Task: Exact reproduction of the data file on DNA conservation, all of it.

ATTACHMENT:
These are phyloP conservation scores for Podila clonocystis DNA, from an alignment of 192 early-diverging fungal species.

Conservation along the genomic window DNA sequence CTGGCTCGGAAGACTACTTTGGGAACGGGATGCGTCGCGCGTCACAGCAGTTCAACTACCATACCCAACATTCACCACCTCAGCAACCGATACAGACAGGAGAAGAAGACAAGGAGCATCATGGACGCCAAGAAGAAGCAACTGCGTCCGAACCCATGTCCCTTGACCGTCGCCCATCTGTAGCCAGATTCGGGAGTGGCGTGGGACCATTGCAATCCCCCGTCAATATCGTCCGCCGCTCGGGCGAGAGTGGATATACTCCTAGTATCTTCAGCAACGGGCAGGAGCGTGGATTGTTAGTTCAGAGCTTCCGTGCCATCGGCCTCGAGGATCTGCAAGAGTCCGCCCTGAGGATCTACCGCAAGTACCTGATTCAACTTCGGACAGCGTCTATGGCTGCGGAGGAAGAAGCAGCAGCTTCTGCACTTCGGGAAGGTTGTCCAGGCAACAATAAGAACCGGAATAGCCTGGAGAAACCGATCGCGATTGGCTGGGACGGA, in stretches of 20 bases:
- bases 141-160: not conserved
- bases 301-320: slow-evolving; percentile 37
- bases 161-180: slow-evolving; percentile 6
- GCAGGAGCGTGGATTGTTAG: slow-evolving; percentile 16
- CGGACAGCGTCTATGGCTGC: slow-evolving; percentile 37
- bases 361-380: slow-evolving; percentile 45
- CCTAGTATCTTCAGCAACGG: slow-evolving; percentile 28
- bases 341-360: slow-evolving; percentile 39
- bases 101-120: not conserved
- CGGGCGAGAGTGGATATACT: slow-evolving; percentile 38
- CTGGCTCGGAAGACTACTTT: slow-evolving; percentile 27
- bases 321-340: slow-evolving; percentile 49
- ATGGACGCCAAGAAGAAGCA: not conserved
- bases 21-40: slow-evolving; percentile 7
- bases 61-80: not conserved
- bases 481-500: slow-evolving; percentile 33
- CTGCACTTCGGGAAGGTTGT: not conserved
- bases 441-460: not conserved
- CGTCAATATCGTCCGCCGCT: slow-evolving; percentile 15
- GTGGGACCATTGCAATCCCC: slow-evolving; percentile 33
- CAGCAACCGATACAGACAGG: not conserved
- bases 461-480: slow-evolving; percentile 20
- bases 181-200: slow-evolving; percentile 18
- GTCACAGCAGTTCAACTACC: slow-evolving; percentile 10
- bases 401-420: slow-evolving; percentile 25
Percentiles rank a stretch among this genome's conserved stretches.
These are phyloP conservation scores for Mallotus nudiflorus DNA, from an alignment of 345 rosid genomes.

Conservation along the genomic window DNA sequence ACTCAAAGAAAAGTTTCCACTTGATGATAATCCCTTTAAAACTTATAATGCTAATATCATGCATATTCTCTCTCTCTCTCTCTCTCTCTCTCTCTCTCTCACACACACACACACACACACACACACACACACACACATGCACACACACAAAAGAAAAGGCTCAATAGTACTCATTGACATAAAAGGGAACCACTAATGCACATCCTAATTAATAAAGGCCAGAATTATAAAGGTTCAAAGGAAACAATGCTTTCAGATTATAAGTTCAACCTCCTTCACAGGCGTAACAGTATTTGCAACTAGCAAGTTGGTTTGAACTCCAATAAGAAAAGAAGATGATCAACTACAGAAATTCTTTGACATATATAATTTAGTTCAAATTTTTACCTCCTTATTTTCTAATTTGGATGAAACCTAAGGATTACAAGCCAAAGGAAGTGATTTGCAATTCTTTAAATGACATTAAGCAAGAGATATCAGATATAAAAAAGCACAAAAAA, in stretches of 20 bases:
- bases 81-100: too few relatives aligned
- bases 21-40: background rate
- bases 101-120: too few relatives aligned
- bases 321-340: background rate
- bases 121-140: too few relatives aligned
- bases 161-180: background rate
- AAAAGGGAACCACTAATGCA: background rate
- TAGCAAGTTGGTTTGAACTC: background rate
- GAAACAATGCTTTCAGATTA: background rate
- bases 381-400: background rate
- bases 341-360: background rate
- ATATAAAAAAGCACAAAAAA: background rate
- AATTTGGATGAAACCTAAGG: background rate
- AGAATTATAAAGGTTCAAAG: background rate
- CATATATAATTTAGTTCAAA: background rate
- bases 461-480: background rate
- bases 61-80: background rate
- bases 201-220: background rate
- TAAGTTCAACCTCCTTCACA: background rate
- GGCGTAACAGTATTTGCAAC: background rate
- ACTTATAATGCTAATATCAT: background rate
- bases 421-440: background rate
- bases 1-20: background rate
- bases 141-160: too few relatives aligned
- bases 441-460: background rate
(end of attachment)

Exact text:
These are phyloP conservation scores for Podila clonocystis DNA, from an alignment of 192 early-diverging fungal species.

Conservation along the genomic window DNA sequence CTGGCTCGGAAGACTACTTTGGGAACGGGATGCGTCGCGCGTCACAGCAGTTCAACTACCATACCCAACATTCACCACCTCAGCAACCGATACAGACAGGAGAAGAAGACAAGGAGCATCATGGACGCCAAGAAGAAGCAACTGCGTCCGAACCCATGTCCCTTGACCGTCGCCCATCTGTAGCCAGATTCGGGAGTGGCGTGGGACCATTGCAATCCCCCGTCAATATCGTCCGCCGCTCGGGCGAGAGTGGATATACTCCTAGTATCTTCAGCAACGGGCAGGAGCGTGGATTGTTAGTTCAGAGCTTCCGTGCCATCGGCCTCGAGGATCTGCAAGAGTCCGCCCTGAGGATCTACCGCAAGTACCTGATTCAACTTCGGACAGCGTCTATGGCTGCGGAGGAAGAAGCAGCAGCTTCTGCACTTCGGGAAGGTTGTCCAGGCAACAATAAGAACCGGAATAGCCTGGAGAAACCGATCGCGATTGGCTGGGACGGA, in stretches of 20 bases:
- bases 141-160: not conserved
- bases 301-320: slow-evolving; percentile 37
- bases 161-180: slow-evolving; percentile 6
- GCAGGAGCGTGGATTGTTAG: slow-evolving; percentile 16
- CGGACAGCGTCTATGGCTGC: slow-evolving; percentile 37
- bases 361-380: slow-evolving; percentile 45
- CCTAGTATCTTCAGCAACGG: slow-evolving; percentile 28
- bases 341-360: slow-evolving; percentile 39
- bases 101-120: not conserved
- CGGGCGAGAGTGGATATACT: slow-evolving; percentile 38
- CTGGCTCGGAAGACTACTTT: slow-evolving; percentile 27
- bases 321-340: slow-evolving; percentile 49
- ATGGACGCCAAGAAGAAGCA: not conserved
- bases 21-40: slow-evolving; percentile 7
- bases 61-80: not conserved
- bases 481-500: slow-evolving; percentile 33
- CTGCACTTCGGGAAGGTTGT: not conserved
- bases 441-460: not conserved
- CGTCAATATCGTCCGCCGCT: slow-evolving; percentile 15
- GTGGGACCATTGCAATCCCC: slow-evolving; percentile 33
- CAGCAACCGATACAGACAGG: not conserved
- bases 461-480: slow-evolving; percentile 20
- bases 181-200: slow-evolving; percentile 18
- GTCACAGCAGTTCAACTACC: slow-evolving; percentile 10
- bases 401-420: slow-evolving; percentile 25
Percentiles rank a stretch among this genome's conserved stretches.
These are phyloP conservation scores for Mallotus nudiflorus DNA, from an alignment of 345 rosid genomes.

Conservation along the genomic window DNA sequence ACTCAAAGAAAAGTTTCCACTTGATGATAATCCCTTTAAAACTTATAATGCTAATATCATGCATATTCTCTCTCTCTCTCTCTCTCTCTCTCTCTCTCTCACACACACACACACACACACACACACACACACACACATGCACACACACAAAAGAAAAGGCTCAATAGTACTCATTGACATAAAAGGGAACCACTAATGCACATCCTAATTAATAAAGGCCAGAATTATAAAGGTTCAAAGGAAACAATGCTTTCAGATTATAAGTTCAACCTCCTTCACAGGCGTAACAGTATTTGCAACTAGCAAGTTGGTTTGAACTCCAATAAGAAAAGAAGATGATCAACTACAGAAATTCTTTGACATATATAATTTAGTTCAAATTTTTACCTCCTTATTTTCTAATTTGGATGAAACCTAAGGATTACAAGCCAAAGGAAGTGATTTGCAATTCTTTAAATGACATTAAGCAAGAGATATCAGATATAAAAAAGCACAAAAAA, in stretches of 20 bases:
- bases 81-100: too few relatives aligned
- bases 21-40: background rate
- bases 101-120: too few relatives aligned
- bases 321-340: background rate
- bases 121-140: too few relatives aligned
- bases 161-180: background rate
- AAAAGGGAACCACTAATGCA: background rate
- TAGCAAGTTGGTTTGAACTC: background rate
- GAAACAATGCTTTCAGATTA: background rate
- bases 381-400: background rate
- bases 341-360: background rate
- ATATAAAAAAGCACAAAAAA: background rate
- AATTTGGATGAAACCTAAGG: background rate
- AGAATTATAAAGGTTCAAAG: background rate
- CATATATAATTTAGTTCAAA: background rate
- bases 461-480: background rate
- bases 61-80: background rate
- bases 201-220: background rate
- TAAGTTCAACCTCCTTCACA: background rate
- GGCGTAACAGTATTTGCAAC: background rate
- ACTTATAATGCTAATATCAT: background rate
- bases 421-440: background rate
- bases 1-20: background rate
- bases 141-160: too few relatives aligned
- bases 441-460: background rate